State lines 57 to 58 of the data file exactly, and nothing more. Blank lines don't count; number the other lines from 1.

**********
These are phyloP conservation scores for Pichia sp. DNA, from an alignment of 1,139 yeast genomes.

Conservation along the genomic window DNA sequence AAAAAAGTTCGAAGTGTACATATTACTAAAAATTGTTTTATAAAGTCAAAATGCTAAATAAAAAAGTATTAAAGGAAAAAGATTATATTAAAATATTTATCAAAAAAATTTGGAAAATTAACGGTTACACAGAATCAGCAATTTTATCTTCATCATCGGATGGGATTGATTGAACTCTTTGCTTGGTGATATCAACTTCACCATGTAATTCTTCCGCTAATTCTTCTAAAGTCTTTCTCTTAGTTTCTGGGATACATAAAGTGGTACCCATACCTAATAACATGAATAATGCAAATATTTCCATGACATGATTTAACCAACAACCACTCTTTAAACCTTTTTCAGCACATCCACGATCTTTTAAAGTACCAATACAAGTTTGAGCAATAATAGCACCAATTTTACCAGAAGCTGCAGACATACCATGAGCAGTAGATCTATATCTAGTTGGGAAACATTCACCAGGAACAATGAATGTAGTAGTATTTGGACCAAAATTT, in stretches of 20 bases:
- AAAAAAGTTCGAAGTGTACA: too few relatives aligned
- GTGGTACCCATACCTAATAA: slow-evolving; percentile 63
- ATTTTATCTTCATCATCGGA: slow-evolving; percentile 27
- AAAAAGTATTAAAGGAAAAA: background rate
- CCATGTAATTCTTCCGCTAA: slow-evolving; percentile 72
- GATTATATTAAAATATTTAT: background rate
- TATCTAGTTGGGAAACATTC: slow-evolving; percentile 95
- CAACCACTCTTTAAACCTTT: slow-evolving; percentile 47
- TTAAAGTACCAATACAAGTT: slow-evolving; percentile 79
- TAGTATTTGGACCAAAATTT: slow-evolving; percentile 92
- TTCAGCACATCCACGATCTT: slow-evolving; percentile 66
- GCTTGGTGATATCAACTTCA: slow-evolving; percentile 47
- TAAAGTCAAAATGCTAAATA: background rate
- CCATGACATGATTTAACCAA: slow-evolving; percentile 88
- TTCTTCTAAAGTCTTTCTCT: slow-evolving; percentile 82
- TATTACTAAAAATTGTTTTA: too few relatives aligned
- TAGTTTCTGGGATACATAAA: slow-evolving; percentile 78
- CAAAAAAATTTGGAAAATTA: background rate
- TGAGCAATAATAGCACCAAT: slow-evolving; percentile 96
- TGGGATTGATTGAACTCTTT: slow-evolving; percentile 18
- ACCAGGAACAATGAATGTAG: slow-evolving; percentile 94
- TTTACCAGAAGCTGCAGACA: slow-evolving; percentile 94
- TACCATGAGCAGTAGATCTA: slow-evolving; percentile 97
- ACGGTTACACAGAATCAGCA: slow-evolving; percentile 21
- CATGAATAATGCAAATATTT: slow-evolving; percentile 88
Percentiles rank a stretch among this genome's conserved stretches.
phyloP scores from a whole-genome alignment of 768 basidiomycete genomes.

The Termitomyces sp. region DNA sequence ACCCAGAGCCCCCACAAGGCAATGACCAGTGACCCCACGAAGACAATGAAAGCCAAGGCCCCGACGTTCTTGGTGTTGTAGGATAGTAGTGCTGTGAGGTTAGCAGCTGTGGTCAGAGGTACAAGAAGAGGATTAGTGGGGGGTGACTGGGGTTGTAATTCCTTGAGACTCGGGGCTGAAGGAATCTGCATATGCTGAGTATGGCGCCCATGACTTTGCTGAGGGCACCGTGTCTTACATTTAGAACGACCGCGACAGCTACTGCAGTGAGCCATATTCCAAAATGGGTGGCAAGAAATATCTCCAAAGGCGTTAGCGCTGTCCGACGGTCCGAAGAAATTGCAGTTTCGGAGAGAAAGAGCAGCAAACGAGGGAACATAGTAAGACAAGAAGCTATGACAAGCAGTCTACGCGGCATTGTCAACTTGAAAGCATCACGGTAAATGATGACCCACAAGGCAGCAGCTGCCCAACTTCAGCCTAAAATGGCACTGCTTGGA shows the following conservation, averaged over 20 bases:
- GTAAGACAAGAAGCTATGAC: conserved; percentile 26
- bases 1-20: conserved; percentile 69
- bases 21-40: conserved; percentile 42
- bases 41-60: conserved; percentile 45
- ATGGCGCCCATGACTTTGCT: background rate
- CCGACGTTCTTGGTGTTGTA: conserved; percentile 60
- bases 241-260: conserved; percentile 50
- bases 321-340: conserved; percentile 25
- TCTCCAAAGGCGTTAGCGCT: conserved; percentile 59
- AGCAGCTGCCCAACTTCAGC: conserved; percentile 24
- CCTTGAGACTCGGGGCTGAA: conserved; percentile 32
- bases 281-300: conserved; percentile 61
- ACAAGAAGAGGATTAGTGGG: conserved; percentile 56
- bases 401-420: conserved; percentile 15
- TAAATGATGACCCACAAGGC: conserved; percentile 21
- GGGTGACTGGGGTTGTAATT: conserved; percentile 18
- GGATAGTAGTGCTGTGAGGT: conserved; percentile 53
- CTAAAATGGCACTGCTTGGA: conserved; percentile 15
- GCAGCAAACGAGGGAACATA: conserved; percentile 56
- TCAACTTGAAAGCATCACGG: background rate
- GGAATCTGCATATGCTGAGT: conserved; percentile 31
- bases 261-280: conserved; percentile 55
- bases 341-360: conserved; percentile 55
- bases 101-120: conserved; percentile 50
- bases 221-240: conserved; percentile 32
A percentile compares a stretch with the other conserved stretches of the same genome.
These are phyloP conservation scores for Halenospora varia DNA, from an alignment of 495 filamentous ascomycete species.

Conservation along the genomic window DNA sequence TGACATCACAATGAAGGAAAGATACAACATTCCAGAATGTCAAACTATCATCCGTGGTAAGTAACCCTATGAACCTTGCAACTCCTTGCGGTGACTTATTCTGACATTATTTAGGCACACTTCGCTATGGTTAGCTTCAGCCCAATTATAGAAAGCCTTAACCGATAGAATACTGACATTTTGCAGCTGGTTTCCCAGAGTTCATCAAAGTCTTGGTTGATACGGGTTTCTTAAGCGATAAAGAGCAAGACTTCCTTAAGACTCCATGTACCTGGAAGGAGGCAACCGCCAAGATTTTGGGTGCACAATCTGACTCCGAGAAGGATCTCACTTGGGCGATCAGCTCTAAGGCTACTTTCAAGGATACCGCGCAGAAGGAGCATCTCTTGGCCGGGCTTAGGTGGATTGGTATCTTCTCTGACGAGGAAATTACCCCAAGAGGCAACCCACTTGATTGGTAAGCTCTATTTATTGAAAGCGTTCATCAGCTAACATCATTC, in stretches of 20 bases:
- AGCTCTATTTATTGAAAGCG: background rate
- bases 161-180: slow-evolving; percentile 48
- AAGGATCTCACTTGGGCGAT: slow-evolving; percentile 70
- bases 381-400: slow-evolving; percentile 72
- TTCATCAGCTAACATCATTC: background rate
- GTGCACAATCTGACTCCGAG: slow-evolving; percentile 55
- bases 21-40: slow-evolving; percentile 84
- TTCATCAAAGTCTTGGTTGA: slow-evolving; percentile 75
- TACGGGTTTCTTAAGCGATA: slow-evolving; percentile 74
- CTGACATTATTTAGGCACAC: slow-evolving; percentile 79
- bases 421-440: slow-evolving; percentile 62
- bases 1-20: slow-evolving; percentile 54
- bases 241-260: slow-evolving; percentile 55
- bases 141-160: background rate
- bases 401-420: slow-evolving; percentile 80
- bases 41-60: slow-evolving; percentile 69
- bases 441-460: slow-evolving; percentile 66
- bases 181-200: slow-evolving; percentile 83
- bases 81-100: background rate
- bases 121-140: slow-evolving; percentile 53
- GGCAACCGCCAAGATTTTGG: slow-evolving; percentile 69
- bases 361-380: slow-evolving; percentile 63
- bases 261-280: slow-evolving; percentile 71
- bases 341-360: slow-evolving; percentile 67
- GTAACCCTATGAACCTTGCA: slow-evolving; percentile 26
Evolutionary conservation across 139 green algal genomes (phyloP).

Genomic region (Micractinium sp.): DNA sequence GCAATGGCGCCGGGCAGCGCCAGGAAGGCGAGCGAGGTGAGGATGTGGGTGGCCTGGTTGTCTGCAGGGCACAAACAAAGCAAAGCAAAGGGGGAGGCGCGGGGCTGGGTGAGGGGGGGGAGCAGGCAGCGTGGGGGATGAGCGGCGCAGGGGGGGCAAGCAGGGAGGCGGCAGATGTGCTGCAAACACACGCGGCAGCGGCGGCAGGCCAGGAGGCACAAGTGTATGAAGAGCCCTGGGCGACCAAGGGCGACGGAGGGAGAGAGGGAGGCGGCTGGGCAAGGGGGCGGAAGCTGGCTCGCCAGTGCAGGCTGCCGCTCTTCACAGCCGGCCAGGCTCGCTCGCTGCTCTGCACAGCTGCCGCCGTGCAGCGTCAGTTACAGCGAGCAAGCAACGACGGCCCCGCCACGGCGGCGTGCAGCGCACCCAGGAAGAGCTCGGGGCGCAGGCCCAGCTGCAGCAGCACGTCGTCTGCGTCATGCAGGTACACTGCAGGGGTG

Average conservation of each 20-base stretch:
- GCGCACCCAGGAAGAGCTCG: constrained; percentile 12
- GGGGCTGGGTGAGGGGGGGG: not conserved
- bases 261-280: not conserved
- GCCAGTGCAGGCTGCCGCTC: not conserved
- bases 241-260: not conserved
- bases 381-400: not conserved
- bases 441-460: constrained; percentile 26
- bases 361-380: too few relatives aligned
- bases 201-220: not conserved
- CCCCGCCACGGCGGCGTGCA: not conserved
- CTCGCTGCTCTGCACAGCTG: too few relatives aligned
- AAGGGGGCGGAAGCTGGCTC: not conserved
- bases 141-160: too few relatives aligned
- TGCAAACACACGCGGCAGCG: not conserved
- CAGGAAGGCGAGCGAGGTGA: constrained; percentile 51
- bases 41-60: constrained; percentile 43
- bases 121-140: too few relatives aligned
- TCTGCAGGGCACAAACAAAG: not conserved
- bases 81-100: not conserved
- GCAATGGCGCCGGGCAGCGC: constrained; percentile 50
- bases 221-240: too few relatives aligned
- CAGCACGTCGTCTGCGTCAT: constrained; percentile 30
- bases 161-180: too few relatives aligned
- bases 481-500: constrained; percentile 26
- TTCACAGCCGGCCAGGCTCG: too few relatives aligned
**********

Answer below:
These are phyloP conservation scores for Halenospora varia DNA, from an alignment of 495 filamentous ascomycete species.

Conservation along the genomic window DNA sequence TGACATCACAATGAAGGAAAGATACAACATTCCAGAATGTCAAACTATCATCCGTGGTAAGTAACCCTATGAACCTTGCAACTCCTTGCGGTGACTTATTCTGACATTATTTAGGCACACTTCGCTATGGTTAGCTTCAGCCCAATTATAGAAAGCCTTAACCGATAGAATACTGACATTTTGCAGCTGGTTTCCCAGAGTTCATCAAAGTCTTGGTTGATACGGGTTTCTTAAGCGATAAAGAGCAAGACTTCCTTAAGACTCCATGTACCTGGAAGGAGGCAACCGCCAAGATTTTGGGTGCACAATCTGACTCCGAGAAGGATCTCACTTGGGCGATCAGCTCTAAGGCTACTTTCAAGGATACCGCGCAGAAGGAGCATCTCTTGGCCGGGCTTAGGTGGATTGGTATCTTCTCTGACGAGGAAATTACCCCAAGAGGCAACCCACTTGATTGGTAAGCTCTATTTATTGAAAGCGTTCATCAGCTAACATCATTC, in stretches of 20 bases: